Half of the websites using WebAssembly use it for malicious purposes
Around half of the websites that use WebAssembly, a new web technology, use it for malicious purposes, according to academic research published last year.
WebAssembly is a low-level bytecode language that was created after a joint collaboration between all major browser vendors.
It introduces a new binary file format for transmitting code from a web server to a browser. Once it reaches the browser, WebAssembly code (Wasm) executes with near-native speed, similar to compiled C, C++, or Rust code.
WebAssembly was first proposed in 2017, was approved as an official W3C (World Wide Web Consortium) standard in late 2019, and is currently supported by all major browsers, on both desktop and mobile devices.
Assessing WebAssembly’s use
In an academic research project that was carried out last year, four researchers from the Technical University in Braunschweig, Germany, looked at WebAssembly’s use on the Alexa Top 1 Million popular sites on the internet, in an attempt to gauge the popularity of this new technology.
For a period of four days, the research team loaded each of the Alexa Top 1 Million websites, along with three random pages, and measured WebAssembly use, but also the time each site took to run the code.
In total, the research team says it analyzed WebAssembly use on 947,704 sites from the Alexa Top 1 Million (some were offline or had timed out during tests), analyzing code from a total of 3,465,320 individual pages.
“Overall, we discovered 1,639 sites loading 1,950 Wasm modules, of which 150 are unique samples,” the research team said.
“This means that some Wasm modules are popular enough to be found on many different sites,” they said. “In one case the exact same module was present on 346 different sites.”
“On the other hand, 87 samples are completely unique and were found only on one site, which indicates that many modules are a custom development for one website.”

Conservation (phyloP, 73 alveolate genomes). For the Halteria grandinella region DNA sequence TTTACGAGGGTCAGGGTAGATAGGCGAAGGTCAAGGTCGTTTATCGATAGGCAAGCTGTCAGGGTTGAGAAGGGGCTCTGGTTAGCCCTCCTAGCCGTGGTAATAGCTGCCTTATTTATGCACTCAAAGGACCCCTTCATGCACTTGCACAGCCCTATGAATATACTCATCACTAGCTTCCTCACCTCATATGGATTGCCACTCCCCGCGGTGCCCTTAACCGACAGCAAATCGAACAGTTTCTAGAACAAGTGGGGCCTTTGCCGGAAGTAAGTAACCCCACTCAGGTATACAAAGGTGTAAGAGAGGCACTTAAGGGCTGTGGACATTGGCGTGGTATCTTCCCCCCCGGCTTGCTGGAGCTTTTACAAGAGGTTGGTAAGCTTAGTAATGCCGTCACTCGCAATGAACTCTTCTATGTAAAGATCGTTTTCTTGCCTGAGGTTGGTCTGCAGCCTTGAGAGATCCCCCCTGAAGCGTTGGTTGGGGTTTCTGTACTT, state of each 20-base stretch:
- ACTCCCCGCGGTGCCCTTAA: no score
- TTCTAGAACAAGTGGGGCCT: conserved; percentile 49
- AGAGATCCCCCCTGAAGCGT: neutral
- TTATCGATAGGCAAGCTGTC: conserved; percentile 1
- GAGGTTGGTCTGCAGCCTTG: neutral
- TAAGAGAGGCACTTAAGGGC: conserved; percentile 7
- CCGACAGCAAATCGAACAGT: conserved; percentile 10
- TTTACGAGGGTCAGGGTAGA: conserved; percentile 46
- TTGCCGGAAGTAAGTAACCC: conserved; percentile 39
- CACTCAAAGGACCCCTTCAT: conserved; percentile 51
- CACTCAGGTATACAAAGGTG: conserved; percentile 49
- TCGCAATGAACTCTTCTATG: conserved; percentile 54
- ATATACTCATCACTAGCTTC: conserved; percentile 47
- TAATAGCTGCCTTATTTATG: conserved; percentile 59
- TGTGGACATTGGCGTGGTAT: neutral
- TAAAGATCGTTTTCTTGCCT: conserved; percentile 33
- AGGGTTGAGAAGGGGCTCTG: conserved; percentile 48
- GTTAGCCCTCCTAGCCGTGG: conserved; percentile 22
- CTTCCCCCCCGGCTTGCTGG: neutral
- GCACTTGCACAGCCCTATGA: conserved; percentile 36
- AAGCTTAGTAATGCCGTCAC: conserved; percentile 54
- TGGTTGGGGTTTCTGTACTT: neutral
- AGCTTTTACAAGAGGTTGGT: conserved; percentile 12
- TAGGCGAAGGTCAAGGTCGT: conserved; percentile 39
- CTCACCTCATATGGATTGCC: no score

Primarily used for cryptomining and gaming
But the research team also looked at the nature of the Wasm code each website was loading. They manually analyzed code, looked at function names and embedded strings, and then mapped out clusters of similar code.
Researchers said the vast majority of code samples they analyzed were used for cryptocurrency-mining (32% of the samples) and online gaming (29.3% of samples).
However, while the vast majority of samples were used for legitimate purposes, two categories of Wasm code stood out as inherently malicious.
The first category was WebAssembly code used for cryptocurrency-mining. These types of Wasm modules were often found on hacked sites, part of so-called cryptojacking (drive-by mining) attacks.
The second category referred to WebAssembly code packed inside obfuscated Wasm modules that intentionally hid their content. These modules, the research team said, were found part of malvertising campaigns.
The research team says that WebAssembly code from these two categories accounted for 38.7% of the samples they found, but the modules were used on more than half of the websites they analyzed, primarily because the code was often reused across multiple domains, part of large-scale hacking operations.
Going forward, researchers say they see the trend of using WebAssembly code for malicious purposes gaining traction in the upcoming future.
“We are currently only seeing the tip of the iceberg of a new generation of malware obfuscations on the Web,” the research team said.
Academics recommend that cyber-security firms invest in updating security products to handle the new spectrum of threats that will originate from this new technology.